We argue fiercely today about the intended relationship between the famous opening phrase (“A well regulated militia, being necessary to the security of a free state,”) and the famous main clause (“the right of the people to keep and bear arms, shall not be infringed”). But it’s fruitless to try to nail down that relationship, to hope to prove for good and all that the opening phrase is or is not a preamble, or that a preamble does or does not determine the meaning of a main text, or that a “being” phrase means something different from or identical to a “whereas” clause.
The sentence is weak. The weakness is deliberate.
Madison couldn’t afford, on the one hand, to let the amendment seem to contradict the hard-won federal military power in the main body. He couldn’t afford, on the other, to underscore too strongly for the states’ comfort the overwhelming nature of that federal power. He seems therefore to have resorted to a preamble-ish-like phrase (others in the first 10 don’t have preambles), referring to supposed benefits of state militias, but resorting to the loose “being” construction — technically a kind of “absolute” phrase that modern English avoids, for good reason — that has left the phrase’s grammatical relation to the main clause permanently in doubt.
And even as the amendment’s opening phrase refers to a “free state,” its main clause refers to a “right of the people.” In 1789 Madison was still trying to move sovereignty away from the states and locate it in what the Constitution’s preamble calls “We, the people” — citizens of the whole United States. Some today who favor assertive gun laws follow the historian Garry Wills’ famous argument that the opening phrase refers to a state power, not an individual right, and that whereas in the Fourth Amendment, “the right of the people” does refer to individuals, in the Second it doesn’t. Meanwhile, defenders of a right to private gun ownership insist that when the founders said “a well-regulated militia,” “a free state,” and “the right of the people,” they simply meant that private individuals must remain armed against potential tyranny.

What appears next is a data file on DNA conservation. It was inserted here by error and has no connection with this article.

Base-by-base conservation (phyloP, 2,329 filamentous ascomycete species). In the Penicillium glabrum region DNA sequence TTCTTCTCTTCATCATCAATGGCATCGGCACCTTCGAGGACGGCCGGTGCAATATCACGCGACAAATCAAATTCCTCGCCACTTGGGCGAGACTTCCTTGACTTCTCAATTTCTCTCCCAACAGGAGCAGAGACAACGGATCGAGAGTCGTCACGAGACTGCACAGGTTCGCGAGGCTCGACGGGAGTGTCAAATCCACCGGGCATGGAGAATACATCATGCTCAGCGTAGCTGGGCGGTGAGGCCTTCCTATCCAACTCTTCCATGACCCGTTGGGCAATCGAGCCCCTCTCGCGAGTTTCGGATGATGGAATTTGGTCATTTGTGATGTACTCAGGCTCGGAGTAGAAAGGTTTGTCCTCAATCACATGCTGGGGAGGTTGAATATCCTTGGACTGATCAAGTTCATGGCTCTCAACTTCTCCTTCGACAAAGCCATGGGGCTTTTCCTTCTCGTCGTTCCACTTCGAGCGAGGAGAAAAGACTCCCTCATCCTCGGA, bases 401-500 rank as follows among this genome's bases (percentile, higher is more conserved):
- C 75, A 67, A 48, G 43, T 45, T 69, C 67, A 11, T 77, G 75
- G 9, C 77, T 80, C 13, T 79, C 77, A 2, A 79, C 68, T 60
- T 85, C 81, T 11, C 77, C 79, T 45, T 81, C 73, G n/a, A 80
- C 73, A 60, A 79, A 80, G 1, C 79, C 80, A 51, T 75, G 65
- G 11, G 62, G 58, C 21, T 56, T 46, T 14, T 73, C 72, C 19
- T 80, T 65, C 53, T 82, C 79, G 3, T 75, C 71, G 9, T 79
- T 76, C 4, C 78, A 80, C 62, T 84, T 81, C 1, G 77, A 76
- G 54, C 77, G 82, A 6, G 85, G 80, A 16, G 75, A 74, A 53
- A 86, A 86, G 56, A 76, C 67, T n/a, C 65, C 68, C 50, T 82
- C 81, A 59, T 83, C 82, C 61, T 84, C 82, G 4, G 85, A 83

However well or poorly such arguments are formed — Wills’ is exhaustively well-founded and logical; many of the gun advocates’ are not — both sides in the current gun-rights debate are trying to make sense of something intended by its author not to make that kind of sense. Madison was not trying to protect a right to individual gun ownership. He was trying to conjure a mood of grudging, semi-coherent consensus, to establish nationhood. To that end, he denied real divisions and real effects and wrote the denial into founding law.
We must learn to manage, somehow, the unintended consequences of founding politics. To that end, we must face up to them. Without the nationalists’ smoothness — even their slipperiness — at the constitutional convention and during the amendment process, our nation might not have come into being. Neither Madison nor any other founder could have envisioned the modern uses that the Second Amendment has been put to, or that arms have. For political reasons having little to do with our struggles today, the founders incidentally built a murky confusion around the relationship of guns and liberty into American culture, a confusion that stunts, all these years later, much-needed public discussion of what has long since become a deadly national problem.
To begin to free ourselves from incoherence, to begin thinking publicly about how we might drastically reduce our penchant for gun violence, we must face the stark fact that in this case, our founders don’t have much help to offer us. We’re on our own.